As we go about our summer break or on vacation, watch for the moments when Jesus calls us to grow deeper in our expression of faith and act as his disciples.  We can’t compartmentalize.  It all has to flow from the one inner connection we have with Jesus.

God bless you always! +++ Fr. Peter

Praying Through Challenges

May the grace of Christ console your hearts!

This weekend we are reminded of our need to pray through the many challenges that confront us in life.  Although God is always there to help us through them, we do not always remember or recognize God’s presence and nearness to us while we are in the midst of difficulties.

Elijah has had to face Jezebel and all the priests of Baal who oppose the one true God.  As God’s prophet, Elijah was familiar with opposition and difficulty but he had reached a point of loneliness and weariness that were so overwhelming that he asked God to end his life.  While he was lying on his mat waiting for death to come, an angel was sent to stir him to eat and then journey to the mountain to where God would speak to him.  As you already know, “going to the mountain” is a literary image used to convey that Elijah’s journey was spiritual which includes prayer.  In the midst of an overwhelming storm and violent natural forces, Elijah finds God’s presence with him in the still, small voice: in the quiet of prayer.

In the Gospel scene Jesus sends the disciples out on their own.  The wind and sea against them indicates that they are experiencing difficulties and challenges in their efforts to be disciples.  Meanwhile, Jesus takes time to pray and get face to face time with God: yes Jesus needed to pray!  Jesus walks across the water showing that union with God lifts us above torments, struggles and chaos.  As He draws near them, he is aware of their struggles.  Jesus extends to Peter the power to “walk on the water,” to rise above the chaos and confusion of the challenges but Peter loses his focus on Jesus and succumbs to sinking into human fear.  But, when Peter calls in need, Jesus saves him and raises him up!  Isn’t it amazing?  Elijah was saved by his cloak, a piece of cloth signifying his devotion to God and God’s providence, shelter and protection for him.  But we have something greater than what Elijah had: we have the name of Jesus!  We do not need anything but Jesus’ name for our salvation and when we call to him, he is with us immediately!  So when storms and tempests, challenges and difficulties arise in our lives, we call on the one who is always near and has power to save!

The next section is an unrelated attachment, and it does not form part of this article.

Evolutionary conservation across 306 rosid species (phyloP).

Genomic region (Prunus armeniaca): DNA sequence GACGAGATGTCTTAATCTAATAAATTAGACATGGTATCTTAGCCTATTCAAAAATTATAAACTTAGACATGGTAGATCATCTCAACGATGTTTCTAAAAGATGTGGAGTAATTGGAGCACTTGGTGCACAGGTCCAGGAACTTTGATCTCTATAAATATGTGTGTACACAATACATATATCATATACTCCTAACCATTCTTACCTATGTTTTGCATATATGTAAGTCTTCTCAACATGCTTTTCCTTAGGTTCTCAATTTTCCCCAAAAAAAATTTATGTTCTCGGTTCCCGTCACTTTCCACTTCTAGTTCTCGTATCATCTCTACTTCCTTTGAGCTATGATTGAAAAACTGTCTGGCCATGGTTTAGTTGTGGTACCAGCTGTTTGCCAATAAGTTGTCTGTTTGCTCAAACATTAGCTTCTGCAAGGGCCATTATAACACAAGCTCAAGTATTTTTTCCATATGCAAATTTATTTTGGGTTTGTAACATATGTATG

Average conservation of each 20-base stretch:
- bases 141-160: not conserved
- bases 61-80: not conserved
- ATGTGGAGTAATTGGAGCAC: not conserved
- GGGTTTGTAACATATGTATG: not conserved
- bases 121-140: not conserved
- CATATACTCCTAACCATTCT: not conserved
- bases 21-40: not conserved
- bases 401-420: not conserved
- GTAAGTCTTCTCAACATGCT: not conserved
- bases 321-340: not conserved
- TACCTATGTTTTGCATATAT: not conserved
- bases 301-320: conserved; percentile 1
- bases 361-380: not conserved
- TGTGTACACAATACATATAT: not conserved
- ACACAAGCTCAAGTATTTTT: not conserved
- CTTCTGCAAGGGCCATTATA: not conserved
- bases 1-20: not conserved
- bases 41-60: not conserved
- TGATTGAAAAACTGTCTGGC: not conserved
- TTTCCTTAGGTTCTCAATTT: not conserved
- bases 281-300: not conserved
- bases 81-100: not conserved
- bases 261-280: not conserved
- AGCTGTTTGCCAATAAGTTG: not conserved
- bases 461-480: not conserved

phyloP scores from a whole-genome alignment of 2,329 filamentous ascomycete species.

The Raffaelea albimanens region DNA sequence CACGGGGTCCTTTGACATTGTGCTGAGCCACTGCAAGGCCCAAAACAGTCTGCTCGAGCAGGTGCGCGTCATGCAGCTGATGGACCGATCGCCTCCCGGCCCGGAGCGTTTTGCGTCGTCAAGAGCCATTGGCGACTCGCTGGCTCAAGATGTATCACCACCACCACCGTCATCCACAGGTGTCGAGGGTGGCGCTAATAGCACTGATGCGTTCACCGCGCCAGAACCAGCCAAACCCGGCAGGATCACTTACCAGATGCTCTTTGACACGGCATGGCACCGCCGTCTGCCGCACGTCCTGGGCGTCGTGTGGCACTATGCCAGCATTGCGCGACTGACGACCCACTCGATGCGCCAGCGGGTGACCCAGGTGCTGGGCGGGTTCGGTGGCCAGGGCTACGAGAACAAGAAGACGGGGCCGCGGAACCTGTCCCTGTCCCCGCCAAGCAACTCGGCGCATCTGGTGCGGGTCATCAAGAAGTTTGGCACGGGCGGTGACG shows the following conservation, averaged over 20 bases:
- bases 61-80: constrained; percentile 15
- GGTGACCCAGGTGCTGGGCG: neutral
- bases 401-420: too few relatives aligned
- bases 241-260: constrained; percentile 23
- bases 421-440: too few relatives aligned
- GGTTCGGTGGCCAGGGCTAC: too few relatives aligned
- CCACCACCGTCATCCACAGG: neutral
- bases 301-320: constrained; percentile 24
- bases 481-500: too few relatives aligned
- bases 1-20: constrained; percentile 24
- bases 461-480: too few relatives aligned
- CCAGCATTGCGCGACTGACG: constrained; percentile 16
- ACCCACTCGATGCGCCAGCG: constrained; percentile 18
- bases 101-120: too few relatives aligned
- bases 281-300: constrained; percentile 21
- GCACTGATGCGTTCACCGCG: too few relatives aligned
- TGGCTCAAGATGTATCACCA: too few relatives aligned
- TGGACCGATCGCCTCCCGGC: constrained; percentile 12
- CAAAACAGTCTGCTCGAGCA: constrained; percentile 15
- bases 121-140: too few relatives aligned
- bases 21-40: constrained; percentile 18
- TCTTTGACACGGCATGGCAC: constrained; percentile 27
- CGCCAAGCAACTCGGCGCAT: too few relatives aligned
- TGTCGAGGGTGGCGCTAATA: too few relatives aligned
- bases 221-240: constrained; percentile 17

God bless you always! +++ Fr. Peter


Peace and Grace to you!

This weekend we celebrate the Feast of the Transfiguration. In the first reading the prophet Daniel’s vision describes an experience of being present with God in heaven.  The language and imagery he uses conveys the Holy Trinity.  The Ancient One, the surging stream of fire and the Son of Man we all recognize as ways of referring to the Father, the Holy Spirit and Jesus the Son of God and Son of Man.  On the event of the Transfiguration, the disciples described Jesus as transfigured: his face shone like the sun and his clothes became white as light.  They would later recognize this event as a fulfillment of Daniel’s vision and a confirmation of Jesus’ identity as the written account in the Second Letter of Peter shows.   There is also hard evidence of Jesus’ splendor shining through his humanity in the Shroud of Turin.  Scientific analysis describes the imprint on the burial cloths of Jesus as not stains from natural elements such as blood or aloes and spices but rather from a brilliant flash of light.  Like a photographic negative.

The message in the Gospel is clear and simple:  This is my beloved Son in whom I am well pleased, listen to him.  This statement and experience resonates with the event of Jesus’ baptism.  We all know that this two-fold revelation is God’s way of emphasizing the importance of believing who Jesus is, receiving his instructions, and putting what he teaches into practice.  Those who are baptized are also reminded of their own identity as God’s beloved Children.  Through Baptism, Confirmation and Eucharist, God has gifted us with a share in his own divine life and we are his message to the world as Jesus was.  It is expected that we always be mindful of this great gift and do our best to show God’s presence shining through our lives.  We are also reminded that, although this miracle of glory is hidden from our sight now, when we come to heaven, we will shine with this same Glory and splendor of Jesus.

May God bless you always! +++ Fr. Peter